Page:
ADHD and Culture
Culture is an extremely important part of every person’s life and nobody can completely escape its influence, whether one’s native culture or adopted culture. Indeed, culture is extremely powerful and shapes multiple aspects of society, as well as the individual. Although we feel ourselves unique (of course some cultures encourage this feeling more than others, such as individualistic cultures in comparison to collective cultures), we are inextricably tied to our culture and influenced by it in ways of which we may not even be conscious.
Although most people are aware of how culture may influence one’s taste in food and music, cultural influence goes far beyond this. In fact, culture shapes the way we think and even our perceptions of reality. A branch of psychology, known as cultural psychology or cross-cultural psychology is dedicated to studying how culture shapes our psychological processes and perceptions. One aspect of cultural psychology is the study of how culture affects mental health, as well as the influence culture has over our perceptions of mental health.
Cultural psychology, reveals how culture provides a framework or context which determines how mental disorders are expressed. Indeed, certain mental disorders may be more prevalent in certain cultures or even unique to a particular culture. That is, a mental disorder may exist within one culture only.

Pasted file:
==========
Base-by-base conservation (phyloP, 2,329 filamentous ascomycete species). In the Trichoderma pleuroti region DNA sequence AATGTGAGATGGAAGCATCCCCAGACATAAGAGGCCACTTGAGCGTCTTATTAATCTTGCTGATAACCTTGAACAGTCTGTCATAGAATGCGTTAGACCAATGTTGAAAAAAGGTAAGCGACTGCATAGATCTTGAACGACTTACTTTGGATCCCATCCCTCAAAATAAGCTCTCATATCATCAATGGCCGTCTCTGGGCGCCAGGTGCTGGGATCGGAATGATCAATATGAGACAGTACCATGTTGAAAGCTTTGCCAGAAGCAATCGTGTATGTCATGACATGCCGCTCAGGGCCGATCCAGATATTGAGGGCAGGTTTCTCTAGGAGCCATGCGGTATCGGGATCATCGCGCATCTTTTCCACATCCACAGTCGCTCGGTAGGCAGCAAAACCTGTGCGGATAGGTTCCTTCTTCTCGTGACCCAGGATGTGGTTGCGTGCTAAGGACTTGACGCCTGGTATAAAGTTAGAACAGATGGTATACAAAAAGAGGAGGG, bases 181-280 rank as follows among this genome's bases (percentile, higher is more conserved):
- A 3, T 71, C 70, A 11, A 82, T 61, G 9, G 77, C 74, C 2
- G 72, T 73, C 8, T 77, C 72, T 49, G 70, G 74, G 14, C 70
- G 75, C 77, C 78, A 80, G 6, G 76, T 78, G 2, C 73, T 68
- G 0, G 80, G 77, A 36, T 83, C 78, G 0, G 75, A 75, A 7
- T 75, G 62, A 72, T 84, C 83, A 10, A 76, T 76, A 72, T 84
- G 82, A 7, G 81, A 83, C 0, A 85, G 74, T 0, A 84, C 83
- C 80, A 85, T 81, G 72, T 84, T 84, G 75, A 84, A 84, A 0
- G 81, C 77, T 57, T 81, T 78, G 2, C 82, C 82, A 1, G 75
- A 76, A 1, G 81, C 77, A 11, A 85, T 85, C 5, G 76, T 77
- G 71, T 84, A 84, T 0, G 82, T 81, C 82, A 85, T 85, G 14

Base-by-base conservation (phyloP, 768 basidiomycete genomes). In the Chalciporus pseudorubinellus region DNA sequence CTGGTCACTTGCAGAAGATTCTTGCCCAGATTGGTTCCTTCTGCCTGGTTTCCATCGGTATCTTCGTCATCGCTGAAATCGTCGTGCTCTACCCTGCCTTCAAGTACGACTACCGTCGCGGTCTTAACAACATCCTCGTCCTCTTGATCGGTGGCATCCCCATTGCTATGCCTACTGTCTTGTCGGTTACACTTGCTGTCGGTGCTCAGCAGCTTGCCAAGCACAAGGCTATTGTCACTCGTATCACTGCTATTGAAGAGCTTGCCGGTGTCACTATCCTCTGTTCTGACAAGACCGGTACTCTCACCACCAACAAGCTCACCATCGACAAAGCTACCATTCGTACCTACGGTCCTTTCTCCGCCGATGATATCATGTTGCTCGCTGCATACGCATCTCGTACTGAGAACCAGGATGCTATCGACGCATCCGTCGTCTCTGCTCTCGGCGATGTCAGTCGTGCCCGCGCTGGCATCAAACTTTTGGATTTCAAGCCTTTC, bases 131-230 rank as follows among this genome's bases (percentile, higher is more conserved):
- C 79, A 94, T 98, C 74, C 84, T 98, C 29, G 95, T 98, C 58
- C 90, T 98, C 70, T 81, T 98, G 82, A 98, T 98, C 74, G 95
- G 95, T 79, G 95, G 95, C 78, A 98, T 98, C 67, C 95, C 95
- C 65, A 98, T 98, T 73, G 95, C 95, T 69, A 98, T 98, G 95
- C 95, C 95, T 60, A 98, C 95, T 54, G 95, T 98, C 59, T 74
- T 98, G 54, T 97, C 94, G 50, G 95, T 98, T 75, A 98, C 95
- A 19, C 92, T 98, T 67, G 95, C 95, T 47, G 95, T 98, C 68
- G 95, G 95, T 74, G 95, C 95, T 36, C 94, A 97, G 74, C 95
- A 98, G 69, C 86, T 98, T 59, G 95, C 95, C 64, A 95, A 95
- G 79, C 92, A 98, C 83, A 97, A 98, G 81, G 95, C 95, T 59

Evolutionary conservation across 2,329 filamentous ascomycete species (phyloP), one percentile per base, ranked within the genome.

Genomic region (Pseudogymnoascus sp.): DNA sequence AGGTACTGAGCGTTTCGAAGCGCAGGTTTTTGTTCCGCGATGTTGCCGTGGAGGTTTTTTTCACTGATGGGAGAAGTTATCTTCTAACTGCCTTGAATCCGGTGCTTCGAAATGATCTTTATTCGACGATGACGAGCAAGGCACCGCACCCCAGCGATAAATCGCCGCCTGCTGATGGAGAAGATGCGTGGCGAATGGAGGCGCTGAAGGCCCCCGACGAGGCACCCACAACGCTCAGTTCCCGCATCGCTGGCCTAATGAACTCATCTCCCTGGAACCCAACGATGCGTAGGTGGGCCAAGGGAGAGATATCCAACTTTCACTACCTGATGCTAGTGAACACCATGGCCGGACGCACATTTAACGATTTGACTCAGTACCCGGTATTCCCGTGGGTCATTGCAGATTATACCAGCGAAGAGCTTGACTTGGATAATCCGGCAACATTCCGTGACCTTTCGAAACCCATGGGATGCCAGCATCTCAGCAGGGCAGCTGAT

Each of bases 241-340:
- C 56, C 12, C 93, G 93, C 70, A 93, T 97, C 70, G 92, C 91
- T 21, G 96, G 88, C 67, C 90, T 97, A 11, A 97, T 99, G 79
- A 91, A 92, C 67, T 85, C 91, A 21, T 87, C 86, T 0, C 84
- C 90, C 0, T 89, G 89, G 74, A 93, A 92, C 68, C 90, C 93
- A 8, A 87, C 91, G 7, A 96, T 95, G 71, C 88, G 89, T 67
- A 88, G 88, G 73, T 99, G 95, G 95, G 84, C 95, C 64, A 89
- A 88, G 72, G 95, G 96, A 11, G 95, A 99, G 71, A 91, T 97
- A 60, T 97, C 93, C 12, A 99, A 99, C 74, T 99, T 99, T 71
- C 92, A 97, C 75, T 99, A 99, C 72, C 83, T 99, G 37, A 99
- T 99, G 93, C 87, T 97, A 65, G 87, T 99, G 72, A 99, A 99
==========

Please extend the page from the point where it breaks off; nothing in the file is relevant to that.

Mental disorders which tend to be unique to a particular culture are known as culture-bound syndromes. Hikikomori, koro, and anorexia nervosa are cited as examples of culture-bound syndromes. Hikikomori, which appears to be unique to Japanese culture, refers to a mental disorders in which the primary feature is extreme social withdrawal, while koro is culture-bound syndrome found in South and East Asia which is a phobia or extreme fear that one’s penis will shrink inside one’s body. Eating disorders, such as anorexia nervosa and bulimia are more prevalent in Western cultures or where Western-cultural influence is more abundant, leading some researchers to claim that they are, in fact, culture-bound syndromes.
Mental disorders which are found across the world regardless of culture are known as universal syndromes. Researchers purport that universal syndromes tend to have a biological root, meaning that culture place less of a role. Nevertheless, perceptions of these particular disorders by members of a certain cultures may be uniquely influenced by said culture. Universal disorders include depression, schizophrenia, social anxiety disorder, and bipolar disorder, for example.